Q: For the 16 startups of your JV incubator in China, do they use the local foundry or TSMC?

A: Since they are focused on the power space, they have some specialty foundries in China applied on the power IC segment. When we set up a joint venture overseas, what they do is take our methodology and recipe and then localize it. They have experienced a very rapid learning curve because we have been at this for so long. We have a process that is second to none, and you need the support of an industry to get them from a concept on the back of a napkin all the way to have a cashflow-positive business that maybe ultimately ends up with an acquisition, whether domestic or international.

Q: Due to the geopolitical competition, some people are saying that the G2 trend are going to last. What do you think?

A: Silicon Catalyst is really looking to be "the Switzerland of the semiconductor industry." The semiconductor industry has been growing incredibly over the last few decades. This has always been a global innovation market. The inventors know no borders. Let's find a way to make that continue. There are too many problems to be solved. Some people focus their attention on 5G, but there are far more problems than 5G. Silicon Catalyst is a worldwide incubator, we stay agnostic and work with startups and partners from all countries. More than half of our startups are from outside of the United States. We find our incubator provides essentially an epicenter of synergy to connect those startups with industry experts, as well as access to all the resources they need. We have engaged with over 350 new applications to enter our incubator - we have incubated companies involved with diverse market segments, from memories to biotech, to 5G, to energy harvesting. Where do we see a startup that is applying to our incubator? How will they fit into our ecosystem of advisors, strategic partners, and in-kind partners? And that really is the secret sauce of our organization because there is so much support in each and different areas.

We only accept a startup that we think will be enabled with the access that we provide. One thing we do is truly unique: we de-risk the investment. So you have a company like TSMC that offers us shuttle runs to companies in our incubator, with their knowledge and access to manufacturing experts. And Synopsis or Advantest, and other leading pre-silicon and post-silicon vendors of design tools and services, coupled with experienced semiconductor executives. Once accepted, the chances of succeeding for those startups become ultimately greater. They come from all over the world, which is very exciting for us.

Q: You seem to have an interesting startup portfolio.

A: Let me show you the landscape of applications: everything from life-sciences, to edge-computing, to artificial intelligence (AI), machine-learning, inferencing for edge-computing, energy harvesting, cyber-security, etc. Everything has to do with semiconductors. Just recently we expanded our footprint into the MEMS, sensors, and actuators markets. One of the recent partners is ST Microelectronics, which is the world's largest MEMS manufacturer. This is an exciting development for us because there are many applications such as microphones, all the way to life science, etc.

Q: People are much concerned about the bottleneck of Moore's Law. But as you mentioned, there are emerging applications and developments in the industry. Do you foresee a period of "golden years" for semiconductor industry? Any new trends spotted?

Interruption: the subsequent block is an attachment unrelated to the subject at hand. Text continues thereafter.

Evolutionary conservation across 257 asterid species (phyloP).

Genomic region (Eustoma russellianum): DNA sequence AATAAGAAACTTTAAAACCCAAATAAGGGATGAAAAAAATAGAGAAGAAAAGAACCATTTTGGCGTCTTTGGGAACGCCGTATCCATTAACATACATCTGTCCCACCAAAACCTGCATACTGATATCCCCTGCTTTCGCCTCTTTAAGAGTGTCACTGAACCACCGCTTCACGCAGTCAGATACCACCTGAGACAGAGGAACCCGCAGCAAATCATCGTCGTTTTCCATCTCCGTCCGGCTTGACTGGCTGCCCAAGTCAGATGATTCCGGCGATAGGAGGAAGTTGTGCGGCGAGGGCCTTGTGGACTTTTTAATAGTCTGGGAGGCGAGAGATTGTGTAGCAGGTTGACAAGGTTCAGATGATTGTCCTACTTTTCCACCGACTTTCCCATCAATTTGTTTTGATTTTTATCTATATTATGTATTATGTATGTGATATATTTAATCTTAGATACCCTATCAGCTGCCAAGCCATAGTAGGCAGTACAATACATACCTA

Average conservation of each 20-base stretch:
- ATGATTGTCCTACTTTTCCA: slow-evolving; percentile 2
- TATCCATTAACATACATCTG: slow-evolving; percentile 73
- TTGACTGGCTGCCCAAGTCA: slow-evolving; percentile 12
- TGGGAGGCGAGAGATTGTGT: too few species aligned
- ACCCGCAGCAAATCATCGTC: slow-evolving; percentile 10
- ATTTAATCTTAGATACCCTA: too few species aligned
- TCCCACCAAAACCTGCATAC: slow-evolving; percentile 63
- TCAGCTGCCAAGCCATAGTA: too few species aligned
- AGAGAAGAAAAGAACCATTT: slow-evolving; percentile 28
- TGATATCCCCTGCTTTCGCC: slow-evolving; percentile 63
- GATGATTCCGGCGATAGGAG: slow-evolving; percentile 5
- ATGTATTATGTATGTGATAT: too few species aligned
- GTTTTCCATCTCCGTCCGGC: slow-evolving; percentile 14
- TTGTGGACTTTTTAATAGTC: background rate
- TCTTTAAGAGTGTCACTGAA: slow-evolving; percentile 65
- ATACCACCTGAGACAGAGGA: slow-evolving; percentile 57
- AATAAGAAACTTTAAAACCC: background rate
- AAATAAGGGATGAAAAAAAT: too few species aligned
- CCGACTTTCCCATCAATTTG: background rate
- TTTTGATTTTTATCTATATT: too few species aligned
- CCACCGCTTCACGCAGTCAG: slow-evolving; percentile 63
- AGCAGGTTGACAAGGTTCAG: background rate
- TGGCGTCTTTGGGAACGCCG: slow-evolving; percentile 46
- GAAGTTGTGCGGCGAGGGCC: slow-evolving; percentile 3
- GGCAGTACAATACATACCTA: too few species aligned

A: We are now down to 3nm process technology, enabling billions of transistors per design. But there is an interesting new segment we are seeing in our companies of portfolio, which is optical computing. Optical computing probably is going to be the next wave. So if you are thinking computing horse power is reaching its limit, because there are so many parallel machines and architecture. But the next bottleneck is interface communication, I/O. Now we are seeing enormous growth in optical interconnect. One of our portfolio companies, Ayar Labs, is doing optical connectivity. Many of the startups spawn from university environment. Ayar Labs had a foundation technology developed by a professor in UC Berkeley, collaborating with two PhD students and one master's student. They developed a revolutionary I/O solution that they are able to push for significantly faster data transmission speeds. The key to their success is that they answered one of the questions we asked during those screening meetings: in order for your technology to be successful, does the entire industry need to lean towards your direction? Or are you actually a plug-and-play the existing ecosystem? In fact, they are manufacturable. They not only had a break-through technology, but also easy for the industry once they overcome the hurdles as a startup. This optical I/O is truly a game changer.

We introduced them to various venture capitalists, guided them and helped to establish their strong foundation for business growth. They recently closed on a Series B round, raising US$35 million from investors. We would like to think that our very early engagement with them in our incubator aided them on their meteor path to success. We have multiple success stories like that. New technologies are coming everywhere, and over 50% of our startups are located outside the United States. It's our knowledge-based connection to a unique and growing ecosystem that is heart of our success, coupled with a comprehensive screening process to filter out early, those companies that have the greatest chance to succeed. With a willing group of participants as in-kind partners, they brought in with their services at no cost or low cost to our startups, because they, too, are in search of potential customers at this significant age of consolidation. Budgets for research and development had been slashed, so innovation from large companies have been limited.

The future landscape could not be healthier. It has a worldwide footprint, and we are beyond delighted to explain our model and communicate to Digitimes readers. You cannot think about semiconductor without mentioning Taiwan. Silicon Catalyst is looking forward to even more semiconductor innovation in the years ahead.

(Editor's note: Digitimes Research analysts Eric Chen and Jim Chien contributed ideass to the making of the interview.)